It has begun! Facebook announces changes to your newsfeed.

Remember a few months ago, when Facebook announced that it was going all in on messenger bots and video? Well, do you remember how we predicted that would mean plenty of changes to publishers and pages who count on Facebook?

IT HAS BEGUN!It has begun!

Yesterday, Facebook announced that it would be tweaking the algorithm to give more weight to things shared by “friends and family” than what publishers share. This means organic reach and referral traffic are likely to decline, no matter how many fans a page has.

Contently has helpfully published a list of the seven ways that this is going to be The Worst Thing Ever. (Since they’re a company that helps brands publish good content, you can see how they might be adversely affected. They’re similarly unthrilled by the new branded content tag.)

Other publishers are, well, not thrilled, but not surprised. After all, it has happened before. Fast Company could easily pull this article from April 2015 off the shelf and rerun it with just a few updates. Ditto this Facebook Business post from last November. And as re/code reminds us, Facebook has always been happy to take advertiser money to boost reach.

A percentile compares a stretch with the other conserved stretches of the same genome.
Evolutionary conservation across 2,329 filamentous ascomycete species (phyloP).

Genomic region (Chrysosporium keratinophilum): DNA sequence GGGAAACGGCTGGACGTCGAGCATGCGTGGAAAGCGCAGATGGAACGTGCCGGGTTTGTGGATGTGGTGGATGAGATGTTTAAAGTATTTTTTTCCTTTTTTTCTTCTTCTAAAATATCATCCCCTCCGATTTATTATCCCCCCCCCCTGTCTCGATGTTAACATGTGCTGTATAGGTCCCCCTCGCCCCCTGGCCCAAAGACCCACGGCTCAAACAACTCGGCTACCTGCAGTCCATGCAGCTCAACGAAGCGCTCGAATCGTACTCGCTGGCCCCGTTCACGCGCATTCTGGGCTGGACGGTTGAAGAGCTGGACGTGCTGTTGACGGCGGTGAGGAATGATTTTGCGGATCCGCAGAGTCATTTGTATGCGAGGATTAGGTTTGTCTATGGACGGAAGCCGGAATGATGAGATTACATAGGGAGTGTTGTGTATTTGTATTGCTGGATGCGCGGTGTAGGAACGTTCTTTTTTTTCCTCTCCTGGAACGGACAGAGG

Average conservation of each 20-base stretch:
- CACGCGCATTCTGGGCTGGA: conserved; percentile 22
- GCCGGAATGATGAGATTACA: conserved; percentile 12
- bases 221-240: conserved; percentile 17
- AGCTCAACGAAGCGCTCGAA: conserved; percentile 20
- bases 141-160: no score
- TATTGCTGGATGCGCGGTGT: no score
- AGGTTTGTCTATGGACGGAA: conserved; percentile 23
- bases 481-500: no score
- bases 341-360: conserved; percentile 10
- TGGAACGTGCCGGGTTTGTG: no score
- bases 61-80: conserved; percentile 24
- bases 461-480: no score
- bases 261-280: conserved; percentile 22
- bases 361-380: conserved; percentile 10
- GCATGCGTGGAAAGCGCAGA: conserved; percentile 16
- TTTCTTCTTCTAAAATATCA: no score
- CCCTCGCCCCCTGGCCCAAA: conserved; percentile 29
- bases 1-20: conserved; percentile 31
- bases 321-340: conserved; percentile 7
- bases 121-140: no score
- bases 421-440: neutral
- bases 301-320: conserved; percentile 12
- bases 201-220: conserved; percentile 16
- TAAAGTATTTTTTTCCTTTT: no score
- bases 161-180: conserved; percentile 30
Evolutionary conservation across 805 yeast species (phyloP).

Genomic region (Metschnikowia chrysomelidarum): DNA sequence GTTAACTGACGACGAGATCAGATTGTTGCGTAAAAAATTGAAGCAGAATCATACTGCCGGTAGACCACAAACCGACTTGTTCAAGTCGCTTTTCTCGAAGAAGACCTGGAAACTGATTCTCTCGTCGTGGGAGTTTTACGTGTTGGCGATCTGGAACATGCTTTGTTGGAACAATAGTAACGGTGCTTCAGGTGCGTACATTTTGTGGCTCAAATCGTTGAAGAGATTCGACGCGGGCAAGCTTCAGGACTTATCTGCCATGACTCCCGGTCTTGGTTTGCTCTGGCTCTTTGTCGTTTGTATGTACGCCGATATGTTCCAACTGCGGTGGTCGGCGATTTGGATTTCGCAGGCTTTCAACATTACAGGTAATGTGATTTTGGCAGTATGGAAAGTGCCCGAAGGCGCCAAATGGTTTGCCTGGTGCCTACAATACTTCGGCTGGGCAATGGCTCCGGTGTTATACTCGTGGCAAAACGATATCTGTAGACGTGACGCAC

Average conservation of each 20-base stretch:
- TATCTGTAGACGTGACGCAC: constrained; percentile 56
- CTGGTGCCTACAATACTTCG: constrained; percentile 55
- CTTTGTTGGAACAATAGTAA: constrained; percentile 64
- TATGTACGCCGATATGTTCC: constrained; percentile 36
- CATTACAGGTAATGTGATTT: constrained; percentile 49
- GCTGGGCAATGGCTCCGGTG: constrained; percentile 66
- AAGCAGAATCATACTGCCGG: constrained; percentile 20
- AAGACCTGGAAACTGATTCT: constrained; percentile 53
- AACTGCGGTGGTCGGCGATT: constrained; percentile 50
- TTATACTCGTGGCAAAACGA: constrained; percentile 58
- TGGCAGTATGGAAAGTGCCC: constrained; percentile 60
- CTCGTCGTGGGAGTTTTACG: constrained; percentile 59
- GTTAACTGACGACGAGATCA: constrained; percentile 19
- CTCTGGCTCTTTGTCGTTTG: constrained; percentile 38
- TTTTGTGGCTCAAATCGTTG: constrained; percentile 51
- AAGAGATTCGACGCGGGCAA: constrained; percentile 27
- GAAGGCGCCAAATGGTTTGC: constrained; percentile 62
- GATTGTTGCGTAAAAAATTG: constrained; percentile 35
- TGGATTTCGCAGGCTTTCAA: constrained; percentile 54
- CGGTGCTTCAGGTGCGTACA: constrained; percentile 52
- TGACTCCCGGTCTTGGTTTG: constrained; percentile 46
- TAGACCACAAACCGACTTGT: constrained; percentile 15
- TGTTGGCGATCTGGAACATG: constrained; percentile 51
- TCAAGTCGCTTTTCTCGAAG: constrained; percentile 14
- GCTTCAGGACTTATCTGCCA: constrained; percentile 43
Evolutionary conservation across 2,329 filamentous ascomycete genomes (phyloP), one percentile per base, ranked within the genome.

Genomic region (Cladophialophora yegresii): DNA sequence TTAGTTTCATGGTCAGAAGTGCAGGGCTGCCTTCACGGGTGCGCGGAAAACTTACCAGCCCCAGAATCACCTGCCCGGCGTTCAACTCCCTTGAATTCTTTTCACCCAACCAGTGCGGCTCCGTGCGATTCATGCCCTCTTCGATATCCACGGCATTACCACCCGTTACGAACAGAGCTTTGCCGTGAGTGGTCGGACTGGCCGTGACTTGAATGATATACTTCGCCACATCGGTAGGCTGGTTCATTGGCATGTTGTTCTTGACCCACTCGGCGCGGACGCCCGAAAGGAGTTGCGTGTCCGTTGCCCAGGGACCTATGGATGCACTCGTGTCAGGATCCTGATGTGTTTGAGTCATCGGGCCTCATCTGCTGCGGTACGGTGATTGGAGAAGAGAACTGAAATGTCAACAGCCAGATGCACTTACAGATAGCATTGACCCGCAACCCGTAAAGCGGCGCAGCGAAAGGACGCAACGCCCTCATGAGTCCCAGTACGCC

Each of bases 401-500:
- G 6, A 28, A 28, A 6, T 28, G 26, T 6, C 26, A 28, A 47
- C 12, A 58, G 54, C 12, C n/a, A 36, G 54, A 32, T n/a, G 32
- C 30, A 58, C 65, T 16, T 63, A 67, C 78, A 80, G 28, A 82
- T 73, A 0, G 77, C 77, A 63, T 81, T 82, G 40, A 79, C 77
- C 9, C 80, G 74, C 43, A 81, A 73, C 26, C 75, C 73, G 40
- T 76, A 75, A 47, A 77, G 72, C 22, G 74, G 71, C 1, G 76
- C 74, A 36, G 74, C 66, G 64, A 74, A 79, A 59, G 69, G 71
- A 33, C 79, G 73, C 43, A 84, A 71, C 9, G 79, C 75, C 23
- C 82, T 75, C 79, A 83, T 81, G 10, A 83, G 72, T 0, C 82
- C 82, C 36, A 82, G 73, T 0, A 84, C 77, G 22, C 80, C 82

So what should you do about these new changes? Well, in spite of the hot takes likely to be springing up on social media over the next few days, no one really knows what this will mean just yet.

And if someone doesn’t want to let the topic go? Distract them by bringing up Twitter’s new dashboard and stickers.

 

About the author:
Tara Saylor Litzenberger is a communications manager by day, grad student by night and curious all the time. She is also a web nerd and recovering copywriter. Tara focuses on the channels that enable communication and using metrics to improve communication effectiveness. She tweets about communication and combines as @AnokheeTara.

About Tara Saylor

Tara Saylor is a communications manager by day, grad student by night and curious all the time. She is also a web nerd and recovering copywriter. Tara focuses on the channels that enable communication and using metrics to improve communication effectiveness.